We want to cooperate with govt: Struggle kids

11 Jun 2016 17:40pm
OKANDJENGEDI, 11 JUN (NAMPA) – About 145 ‘struggle kids’ who did not join the march to Windhoek say they do not want to cause tension between the government and themselves.
Speaking on behalf of the group that is still camped at the Swapo-party headquarters at Okandjengedi, Ndilipunye Hainyanyula said no one was forced to go.
About 100 'struggle kids' from Oshakati; 17 from Rundu and 12 from Grootfontein on Tuesday started marching to the capital in protest of alleged unfair treatment they have been receiving from the Swapo leadership in Windhoek and to seek answers to their demands for employment.
They arrived in the capital on Friday and will meet with the Swapo leadership on Monday.
According to Hainyanyula, the group who decided to stay behind felt it was best to wait and be patient for the government’s responses as instructed by Swapo Secretary General Nangolo Mbumba last Friday.
“The initial plan was only to march in protest of answers from the government if the SG had not addressed us as he promised during the meeting on 12 May. However, he kept his promise and even though the responses he had for us were not as satisfactory, some of us felt it was enough and therefore we saw no point in marching to Windhoek for the same answers,” he said.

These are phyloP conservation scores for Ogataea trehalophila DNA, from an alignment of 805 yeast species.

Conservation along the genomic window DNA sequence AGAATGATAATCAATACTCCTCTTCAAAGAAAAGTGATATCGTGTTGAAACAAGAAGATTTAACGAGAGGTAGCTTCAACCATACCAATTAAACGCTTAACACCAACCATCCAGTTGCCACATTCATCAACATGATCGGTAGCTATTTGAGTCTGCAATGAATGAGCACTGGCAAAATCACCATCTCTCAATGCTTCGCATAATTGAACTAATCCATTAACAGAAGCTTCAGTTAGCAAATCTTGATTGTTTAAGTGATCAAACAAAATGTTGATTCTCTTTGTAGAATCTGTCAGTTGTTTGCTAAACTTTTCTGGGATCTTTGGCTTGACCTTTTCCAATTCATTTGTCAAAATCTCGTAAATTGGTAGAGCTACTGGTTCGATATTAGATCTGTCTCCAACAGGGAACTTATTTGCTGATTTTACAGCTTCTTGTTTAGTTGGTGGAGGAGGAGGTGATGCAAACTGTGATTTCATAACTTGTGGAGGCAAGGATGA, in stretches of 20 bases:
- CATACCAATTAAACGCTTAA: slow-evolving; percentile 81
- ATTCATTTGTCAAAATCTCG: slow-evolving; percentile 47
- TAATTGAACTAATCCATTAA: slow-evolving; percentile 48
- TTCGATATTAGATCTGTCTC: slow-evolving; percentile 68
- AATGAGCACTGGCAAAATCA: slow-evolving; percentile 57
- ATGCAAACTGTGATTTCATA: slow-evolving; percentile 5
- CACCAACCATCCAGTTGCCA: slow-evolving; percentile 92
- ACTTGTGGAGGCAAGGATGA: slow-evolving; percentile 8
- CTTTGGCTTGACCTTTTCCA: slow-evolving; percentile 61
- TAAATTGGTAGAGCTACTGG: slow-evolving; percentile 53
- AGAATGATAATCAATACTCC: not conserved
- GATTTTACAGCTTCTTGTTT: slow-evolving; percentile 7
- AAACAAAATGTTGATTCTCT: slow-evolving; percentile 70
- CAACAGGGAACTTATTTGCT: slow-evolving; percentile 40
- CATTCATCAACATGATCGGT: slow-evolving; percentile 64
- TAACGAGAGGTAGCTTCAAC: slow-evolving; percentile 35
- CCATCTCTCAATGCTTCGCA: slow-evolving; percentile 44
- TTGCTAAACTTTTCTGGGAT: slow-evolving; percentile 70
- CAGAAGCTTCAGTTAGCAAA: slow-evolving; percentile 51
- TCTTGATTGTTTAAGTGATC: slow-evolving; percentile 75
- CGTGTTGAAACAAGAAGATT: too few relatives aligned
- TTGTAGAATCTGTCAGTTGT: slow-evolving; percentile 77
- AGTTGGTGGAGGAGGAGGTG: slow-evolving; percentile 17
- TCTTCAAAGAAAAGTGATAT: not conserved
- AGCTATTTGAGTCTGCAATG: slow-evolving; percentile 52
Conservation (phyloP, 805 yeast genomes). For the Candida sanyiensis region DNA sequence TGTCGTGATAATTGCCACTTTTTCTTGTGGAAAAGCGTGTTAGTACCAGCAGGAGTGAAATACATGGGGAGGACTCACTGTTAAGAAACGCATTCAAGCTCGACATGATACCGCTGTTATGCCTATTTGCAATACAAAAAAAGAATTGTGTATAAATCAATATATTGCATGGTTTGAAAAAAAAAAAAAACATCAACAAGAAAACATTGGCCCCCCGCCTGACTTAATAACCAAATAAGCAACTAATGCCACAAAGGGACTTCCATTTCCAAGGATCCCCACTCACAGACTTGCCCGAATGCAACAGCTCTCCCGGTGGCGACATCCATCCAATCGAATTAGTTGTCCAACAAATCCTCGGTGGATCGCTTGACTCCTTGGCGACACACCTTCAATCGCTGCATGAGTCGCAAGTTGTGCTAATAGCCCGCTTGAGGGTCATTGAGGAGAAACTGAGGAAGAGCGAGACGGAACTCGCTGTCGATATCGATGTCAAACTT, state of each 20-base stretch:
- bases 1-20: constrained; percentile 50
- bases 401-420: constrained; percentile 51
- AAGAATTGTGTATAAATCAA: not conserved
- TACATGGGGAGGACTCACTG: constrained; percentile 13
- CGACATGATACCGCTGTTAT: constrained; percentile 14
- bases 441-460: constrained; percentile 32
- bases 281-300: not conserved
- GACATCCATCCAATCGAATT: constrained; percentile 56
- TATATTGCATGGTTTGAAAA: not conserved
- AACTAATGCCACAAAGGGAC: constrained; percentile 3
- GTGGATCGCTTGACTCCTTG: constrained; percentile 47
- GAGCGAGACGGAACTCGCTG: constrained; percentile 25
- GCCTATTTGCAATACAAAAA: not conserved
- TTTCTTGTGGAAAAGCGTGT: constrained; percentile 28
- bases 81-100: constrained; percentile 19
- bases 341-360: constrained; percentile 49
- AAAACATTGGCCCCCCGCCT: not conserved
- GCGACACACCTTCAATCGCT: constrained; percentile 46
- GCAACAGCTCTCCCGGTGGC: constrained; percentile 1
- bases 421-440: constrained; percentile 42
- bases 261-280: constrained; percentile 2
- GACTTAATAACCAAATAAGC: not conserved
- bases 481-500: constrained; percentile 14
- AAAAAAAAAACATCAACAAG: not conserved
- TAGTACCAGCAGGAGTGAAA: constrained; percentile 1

The group’s spokesperson noted that they want to cooperate with government as they had already been assured that the government is busy preparing employment for them. He said there was no point in pestering anyone shortly after they have been addressed.
“I believe that when the government has additional answers they will inform us, just as they promised to do, so we are going to stay put,” Hainyanyula said.
He however added that regardless of the different views on the issue, the groups will remain united and they will take any other decisions together as a group as they are all seeking the same benefits.
“We have been in contact since they left on Tuesday and we have been communicating on certain issues. They even let us know that they arrived safely to Windhoek and we were glad to hear that,” he said.
Hainyanyula however urged the government to speed up the job placement process, saying they are tired of camping at a place that is not home.
“We have been here since last September and we are tired now. We would like to start making a living. We have suffered enough and if the government could just speed up the process of allocating us the employment they promised us, that would be of so much help,” he said.